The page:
Research in the Mulholland Lab aims to unlock the molecular mechanisms by which chronic alcohol leads to escalation of voluntary consumption and aberrant morphological and synaptic plasticity. We combine various techniques, such as super-resolution confocal imaging and 3D image analysis, electrophysiology, biochemistry, pharmacology, fiber photometry-GCaMP6 signaling, and behavior, to understand the cellular and molecular changes that contribute to alcohol dependence and heavy alcohol drinking.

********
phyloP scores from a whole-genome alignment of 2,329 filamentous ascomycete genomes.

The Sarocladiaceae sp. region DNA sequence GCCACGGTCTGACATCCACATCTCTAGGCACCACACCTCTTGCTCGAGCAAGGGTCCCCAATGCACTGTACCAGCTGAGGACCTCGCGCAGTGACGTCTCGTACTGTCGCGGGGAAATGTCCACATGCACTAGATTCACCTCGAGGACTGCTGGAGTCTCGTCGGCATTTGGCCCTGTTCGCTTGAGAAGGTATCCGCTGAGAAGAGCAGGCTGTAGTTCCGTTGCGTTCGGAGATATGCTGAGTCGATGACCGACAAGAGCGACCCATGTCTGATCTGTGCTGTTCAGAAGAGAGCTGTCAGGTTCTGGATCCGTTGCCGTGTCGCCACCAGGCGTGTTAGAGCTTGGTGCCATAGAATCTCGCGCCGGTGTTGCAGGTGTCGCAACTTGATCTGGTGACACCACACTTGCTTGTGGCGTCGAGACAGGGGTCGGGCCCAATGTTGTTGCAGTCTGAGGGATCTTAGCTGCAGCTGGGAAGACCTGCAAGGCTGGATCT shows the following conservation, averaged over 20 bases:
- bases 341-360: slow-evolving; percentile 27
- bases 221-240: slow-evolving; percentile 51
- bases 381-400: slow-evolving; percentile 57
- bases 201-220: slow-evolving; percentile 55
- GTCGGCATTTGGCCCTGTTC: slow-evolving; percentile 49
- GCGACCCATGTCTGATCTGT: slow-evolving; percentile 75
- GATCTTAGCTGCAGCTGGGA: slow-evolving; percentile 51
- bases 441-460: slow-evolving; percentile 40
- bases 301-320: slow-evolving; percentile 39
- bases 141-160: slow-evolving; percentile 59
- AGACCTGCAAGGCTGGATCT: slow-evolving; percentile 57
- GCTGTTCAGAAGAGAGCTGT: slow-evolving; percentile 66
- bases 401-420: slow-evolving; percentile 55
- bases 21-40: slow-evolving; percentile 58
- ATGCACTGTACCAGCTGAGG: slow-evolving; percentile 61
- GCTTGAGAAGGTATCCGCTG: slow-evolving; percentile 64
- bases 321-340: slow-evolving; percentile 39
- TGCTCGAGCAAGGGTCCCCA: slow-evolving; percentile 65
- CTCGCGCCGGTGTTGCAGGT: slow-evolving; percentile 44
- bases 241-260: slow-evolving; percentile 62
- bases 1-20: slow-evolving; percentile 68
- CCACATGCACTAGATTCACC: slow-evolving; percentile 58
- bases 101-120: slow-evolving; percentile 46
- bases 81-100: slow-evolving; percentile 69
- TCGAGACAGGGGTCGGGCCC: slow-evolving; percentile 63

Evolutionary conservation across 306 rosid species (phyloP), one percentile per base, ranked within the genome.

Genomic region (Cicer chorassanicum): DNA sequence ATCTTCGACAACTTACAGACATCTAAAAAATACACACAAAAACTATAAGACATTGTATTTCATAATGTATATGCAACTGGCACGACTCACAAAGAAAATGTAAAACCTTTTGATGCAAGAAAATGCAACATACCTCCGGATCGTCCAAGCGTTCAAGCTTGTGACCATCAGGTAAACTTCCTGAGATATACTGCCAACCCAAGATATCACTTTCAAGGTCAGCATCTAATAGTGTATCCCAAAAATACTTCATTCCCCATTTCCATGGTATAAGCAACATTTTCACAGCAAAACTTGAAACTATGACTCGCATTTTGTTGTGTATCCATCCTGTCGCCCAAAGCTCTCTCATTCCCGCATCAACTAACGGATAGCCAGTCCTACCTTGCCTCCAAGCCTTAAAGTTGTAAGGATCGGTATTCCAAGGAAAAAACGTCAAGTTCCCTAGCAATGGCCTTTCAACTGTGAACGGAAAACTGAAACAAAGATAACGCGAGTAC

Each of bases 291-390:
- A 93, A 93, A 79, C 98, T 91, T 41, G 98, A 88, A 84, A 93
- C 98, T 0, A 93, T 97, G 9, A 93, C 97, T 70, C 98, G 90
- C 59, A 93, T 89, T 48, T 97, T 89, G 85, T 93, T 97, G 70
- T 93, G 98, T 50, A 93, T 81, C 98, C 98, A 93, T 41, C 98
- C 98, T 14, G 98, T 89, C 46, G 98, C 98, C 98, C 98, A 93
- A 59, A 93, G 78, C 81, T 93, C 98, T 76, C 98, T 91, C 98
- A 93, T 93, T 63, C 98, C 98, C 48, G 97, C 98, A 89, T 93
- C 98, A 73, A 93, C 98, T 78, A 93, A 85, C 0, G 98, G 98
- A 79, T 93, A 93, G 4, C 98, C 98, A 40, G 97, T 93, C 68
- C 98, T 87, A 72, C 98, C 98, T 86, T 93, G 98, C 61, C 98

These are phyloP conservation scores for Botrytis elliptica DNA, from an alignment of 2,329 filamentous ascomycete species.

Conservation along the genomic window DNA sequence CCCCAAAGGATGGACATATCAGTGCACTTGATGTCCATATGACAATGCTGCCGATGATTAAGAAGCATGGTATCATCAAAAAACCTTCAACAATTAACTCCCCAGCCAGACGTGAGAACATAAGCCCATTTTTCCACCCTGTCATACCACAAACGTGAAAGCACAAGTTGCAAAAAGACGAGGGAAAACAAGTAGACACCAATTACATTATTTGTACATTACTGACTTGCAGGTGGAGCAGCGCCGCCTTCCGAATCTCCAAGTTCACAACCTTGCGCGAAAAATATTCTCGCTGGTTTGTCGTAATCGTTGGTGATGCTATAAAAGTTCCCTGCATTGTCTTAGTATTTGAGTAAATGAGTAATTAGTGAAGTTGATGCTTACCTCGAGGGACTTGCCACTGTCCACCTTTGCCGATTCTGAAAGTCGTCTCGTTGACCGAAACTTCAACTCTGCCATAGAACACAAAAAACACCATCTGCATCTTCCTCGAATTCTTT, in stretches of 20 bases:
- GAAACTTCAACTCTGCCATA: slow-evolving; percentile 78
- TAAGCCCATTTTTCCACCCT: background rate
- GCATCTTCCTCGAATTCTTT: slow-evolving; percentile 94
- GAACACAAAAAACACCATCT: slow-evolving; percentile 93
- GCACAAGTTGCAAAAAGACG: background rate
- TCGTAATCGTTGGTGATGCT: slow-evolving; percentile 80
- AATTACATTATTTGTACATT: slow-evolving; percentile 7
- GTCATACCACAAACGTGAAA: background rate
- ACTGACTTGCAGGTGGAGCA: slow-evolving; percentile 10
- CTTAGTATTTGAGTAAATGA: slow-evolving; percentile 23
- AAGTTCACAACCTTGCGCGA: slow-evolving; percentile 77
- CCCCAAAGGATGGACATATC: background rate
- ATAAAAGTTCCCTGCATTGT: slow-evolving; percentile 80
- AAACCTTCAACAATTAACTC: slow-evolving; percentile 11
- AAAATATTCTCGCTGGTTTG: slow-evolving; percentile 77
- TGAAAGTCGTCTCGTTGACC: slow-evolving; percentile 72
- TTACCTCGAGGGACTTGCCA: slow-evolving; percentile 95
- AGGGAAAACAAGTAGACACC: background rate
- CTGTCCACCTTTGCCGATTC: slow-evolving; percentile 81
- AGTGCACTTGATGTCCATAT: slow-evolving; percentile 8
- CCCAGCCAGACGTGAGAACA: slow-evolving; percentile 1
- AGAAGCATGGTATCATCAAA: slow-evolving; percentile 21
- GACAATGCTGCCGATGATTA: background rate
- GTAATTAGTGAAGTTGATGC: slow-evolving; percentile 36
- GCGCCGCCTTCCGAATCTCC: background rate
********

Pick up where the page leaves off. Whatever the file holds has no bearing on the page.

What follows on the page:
Dr. Patrick Mulholland is interested in how chronic alcohol exposure produces neuroadaptations in surface trafficking and function of K+ channels that localize to glutamatergic synapses and dendritic membranes. Our previous studies show that alcohol dependence reduces expression of synaptic K+ channels that control glutamatergic signaling, and pharmacologically targeting these channels reduces heavy alcohol drinking. We have also identified strong genetic links between genes encoding select K+ channels and alcohol-related behaviors and phenotypes (i.e., alcohol consumption and alcoholism susceptibility risk). Current efforts in the Mulholland Lab focus on functional and morphological plasticity within the corticoaccumbens circuitry using emerging technologies, and our recent synaptomic studies identified novel alcohol-sensitive proteins and biomarkers across species. These studies aim to define the cellular basis for cognitive dysfunction and relapse to alcohol-seeking behaviors in order to identify novel therapeutic targets to treat alcohol use disorder.